Does Dirk Nowitzki Have Enough Left to Lead Another Title Run?

Ian Levy@HickoryHighContributor IApril 16, 2014

Dallas Mavericks' Dirk Nowitzki (41) shoots a 3-pointer as Utah Jazz's Jeremy Evans (40) defends in the fourth quarter of an NBA basketball game Tuesday, April 8, 2014, in Salt Lake City. The Mavericks won 95-83. (AP Photo/Rick Bowmer)
Rick Bowmer

The Dallas Mavericks' 2011 Championship run was pure sorcery, a splendid overlap of cresting player performance and cohesion, matchups exploited and pressure situations conquered. In the middle of it all was the steady hand of Dirk Nowitzki.

Although this year has been a remarkable renaissance for Nowitzki, his prime is dwindling and there is an incredible amount of pressure on the Mavericks to do something with the remaining fuel in his tank. It may seem strange for a team at the bottom of the Western Conference playoff picture to be talking about championships, but head coach Rick Carlisle went there, unprompted, in his press conference after their playoff-clinching win against the Phoenix Suns (h/t Mavericks Outsider Report):

It's big. Our franchise stands for winning championships. You can't win a championship unless you get into the playoffs. I don't know who our match-up is going to be. It'll be tough, whatever it is. We'll be ready.

Nowitzki is as important to the Mavericks success as he's ever been and if there is another magical championship to be run, an enormous amount of responsibility is resting on his shoulders. 

According to Basketball-Reference, Nowitzki has posted an individual ORTG of 120 this season, a mark he's hit in just three other seasons and not since 2007. That absurd level of efficiency has been achieved while he's still been leading the Mavericks in Usage Rate, at 26.9 percent. The team's offense is four points better per 100 possessions when he's on the floor and according to mySynergySports (subscription required) he ranks in the top 30 in points per possession on post-ups, pick-and-rolls as a screener, transition possessions and shots coming off screens. 

In short, Nowitzki is still the living, breathing, human incarnation of offensive efficiency.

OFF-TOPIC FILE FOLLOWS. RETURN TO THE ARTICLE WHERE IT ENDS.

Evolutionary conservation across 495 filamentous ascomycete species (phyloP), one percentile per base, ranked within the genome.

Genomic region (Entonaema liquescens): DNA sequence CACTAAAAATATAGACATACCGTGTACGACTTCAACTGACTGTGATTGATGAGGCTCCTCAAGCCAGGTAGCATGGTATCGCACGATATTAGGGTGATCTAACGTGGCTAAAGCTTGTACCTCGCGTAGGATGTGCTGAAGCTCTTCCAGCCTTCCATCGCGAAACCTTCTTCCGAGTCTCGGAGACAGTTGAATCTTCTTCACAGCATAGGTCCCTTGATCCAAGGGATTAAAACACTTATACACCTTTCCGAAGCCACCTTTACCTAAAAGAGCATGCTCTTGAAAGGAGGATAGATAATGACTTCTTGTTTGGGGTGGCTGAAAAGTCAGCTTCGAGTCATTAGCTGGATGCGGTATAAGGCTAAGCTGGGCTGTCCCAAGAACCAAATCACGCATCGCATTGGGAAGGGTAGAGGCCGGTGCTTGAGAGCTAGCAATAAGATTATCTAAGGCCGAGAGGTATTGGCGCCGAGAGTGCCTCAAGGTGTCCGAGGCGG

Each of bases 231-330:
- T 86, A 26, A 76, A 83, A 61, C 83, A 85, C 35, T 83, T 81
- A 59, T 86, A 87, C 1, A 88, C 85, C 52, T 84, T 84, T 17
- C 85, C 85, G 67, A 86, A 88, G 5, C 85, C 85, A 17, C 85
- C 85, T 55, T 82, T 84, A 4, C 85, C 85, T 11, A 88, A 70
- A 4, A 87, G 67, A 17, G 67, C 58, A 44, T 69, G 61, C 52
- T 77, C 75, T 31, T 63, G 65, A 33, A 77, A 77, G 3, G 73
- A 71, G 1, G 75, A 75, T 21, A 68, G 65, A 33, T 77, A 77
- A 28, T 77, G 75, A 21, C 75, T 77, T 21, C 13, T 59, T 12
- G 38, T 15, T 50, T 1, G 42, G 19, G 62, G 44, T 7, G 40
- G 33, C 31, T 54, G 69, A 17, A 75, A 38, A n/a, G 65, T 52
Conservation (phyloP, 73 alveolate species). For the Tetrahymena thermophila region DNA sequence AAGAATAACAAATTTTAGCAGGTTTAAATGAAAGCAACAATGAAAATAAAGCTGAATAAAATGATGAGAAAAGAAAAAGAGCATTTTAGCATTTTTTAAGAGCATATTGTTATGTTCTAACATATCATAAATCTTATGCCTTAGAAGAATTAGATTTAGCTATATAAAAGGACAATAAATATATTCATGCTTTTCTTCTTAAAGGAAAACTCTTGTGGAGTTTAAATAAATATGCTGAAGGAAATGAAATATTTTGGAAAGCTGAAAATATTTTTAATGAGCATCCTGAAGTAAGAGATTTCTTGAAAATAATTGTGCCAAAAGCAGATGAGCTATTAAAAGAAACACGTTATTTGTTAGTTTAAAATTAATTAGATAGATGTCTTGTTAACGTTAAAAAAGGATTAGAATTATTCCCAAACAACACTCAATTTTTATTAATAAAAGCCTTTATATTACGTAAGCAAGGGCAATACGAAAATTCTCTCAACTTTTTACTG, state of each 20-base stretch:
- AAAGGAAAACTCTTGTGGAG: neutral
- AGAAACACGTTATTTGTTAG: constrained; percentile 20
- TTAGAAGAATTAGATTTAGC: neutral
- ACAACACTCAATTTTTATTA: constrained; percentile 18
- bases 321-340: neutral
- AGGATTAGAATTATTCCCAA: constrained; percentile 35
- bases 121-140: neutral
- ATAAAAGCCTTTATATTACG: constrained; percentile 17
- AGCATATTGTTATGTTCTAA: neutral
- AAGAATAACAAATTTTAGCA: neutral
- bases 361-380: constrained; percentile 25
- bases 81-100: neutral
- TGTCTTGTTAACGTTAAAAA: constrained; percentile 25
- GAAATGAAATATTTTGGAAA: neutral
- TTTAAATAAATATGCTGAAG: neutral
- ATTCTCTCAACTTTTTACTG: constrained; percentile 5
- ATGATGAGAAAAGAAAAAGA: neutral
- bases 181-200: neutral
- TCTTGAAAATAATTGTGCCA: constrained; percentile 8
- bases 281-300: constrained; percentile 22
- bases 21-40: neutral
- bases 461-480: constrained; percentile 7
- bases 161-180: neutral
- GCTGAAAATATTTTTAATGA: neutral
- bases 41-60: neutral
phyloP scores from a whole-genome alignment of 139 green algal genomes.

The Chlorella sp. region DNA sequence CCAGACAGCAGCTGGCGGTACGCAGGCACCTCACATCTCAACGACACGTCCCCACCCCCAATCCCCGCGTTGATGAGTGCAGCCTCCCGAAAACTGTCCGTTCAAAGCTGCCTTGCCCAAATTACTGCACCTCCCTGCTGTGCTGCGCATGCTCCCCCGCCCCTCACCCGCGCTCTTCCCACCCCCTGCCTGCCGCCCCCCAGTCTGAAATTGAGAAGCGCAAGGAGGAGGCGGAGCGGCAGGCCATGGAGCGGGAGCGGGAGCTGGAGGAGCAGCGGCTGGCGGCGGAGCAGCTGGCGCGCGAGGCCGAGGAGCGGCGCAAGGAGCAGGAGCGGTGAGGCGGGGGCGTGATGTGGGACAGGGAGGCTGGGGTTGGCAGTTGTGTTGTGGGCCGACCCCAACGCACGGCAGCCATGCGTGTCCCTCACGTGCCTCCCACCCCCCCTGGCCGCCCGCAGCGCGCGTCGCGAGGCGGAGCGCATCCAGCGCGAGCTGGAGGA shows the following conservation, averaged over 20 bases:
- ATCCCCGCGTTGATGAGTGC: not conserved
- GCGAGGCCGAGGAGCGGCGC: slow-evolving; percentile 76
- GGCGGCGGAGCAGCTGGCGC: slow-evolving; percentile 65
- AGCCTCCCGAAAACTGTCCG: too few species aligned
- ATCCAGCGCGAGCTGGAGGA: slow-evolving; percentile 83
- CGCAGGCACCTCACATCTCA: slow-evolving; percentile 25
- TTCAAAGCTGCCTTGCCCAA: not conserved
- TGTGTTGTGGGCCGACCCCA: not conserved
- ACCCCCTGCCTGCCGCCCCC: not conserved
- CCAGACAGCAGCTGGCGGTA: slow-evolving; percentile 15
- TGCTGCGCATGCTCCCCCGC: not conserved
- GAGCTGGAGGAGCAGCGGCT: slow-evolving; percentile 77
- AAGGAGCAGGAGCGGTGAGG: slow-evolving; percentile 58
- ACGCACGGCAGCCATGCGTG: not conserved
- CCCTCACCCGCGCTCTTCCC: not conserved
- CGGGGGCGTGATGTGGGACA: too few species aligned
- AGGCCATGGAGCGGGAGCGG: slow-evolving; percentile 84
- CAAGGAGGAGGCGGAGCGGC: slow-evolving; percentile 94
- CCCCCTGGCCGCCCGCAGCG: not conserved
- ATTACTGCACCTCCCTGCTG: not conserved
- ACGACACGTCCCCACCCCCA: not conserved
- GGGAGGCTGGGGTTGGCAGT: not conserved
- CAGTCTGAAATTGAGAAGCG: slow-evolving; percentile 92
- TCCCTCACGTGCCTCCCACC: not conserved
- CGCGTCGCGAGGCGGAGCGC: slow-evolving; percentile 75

These images are already burned into the collective basketball consciousness, but here's just a brief reminder of what happens when Nowitzki isn't double-teamed.

Of course his offensive impact extends far beyond his own scoring. 

Here the Mavericks run a half-hearted pick-and-roll with Shawn Marion and Nowitzki just to force a switch. Nowitzki backs down Matt Barnes and when the inevitably double-team comes, he calmly kicks the ball back out so it can be swung for an open three-pointer.

Nowitzki's offensive impact is so large that it opens things up everywhere, for everyone. Here he doesn't have to do anything besides hang out at the three-point line. Blake Griffin can't leave him and thus Brandan Wright diving to the rim sets off a cascade of rotations which leaves Vince Carter open in the corner.

Nowitzki's jump shot is both striking and sublime, and the implied threat of that jump shot is the fulcrum on which the entire Mavericks' offense is balanced. 

Since the beginning of January, the Mavericks' offense has been scoring at a rate of 110.7 points per 100 possessions, a mark that would be top in the league across the entire season by a fairly wide margin. The bench has been playing exquisitely well and they have started to figure out how to put all those different player combinations together to really take advantage of their opponents.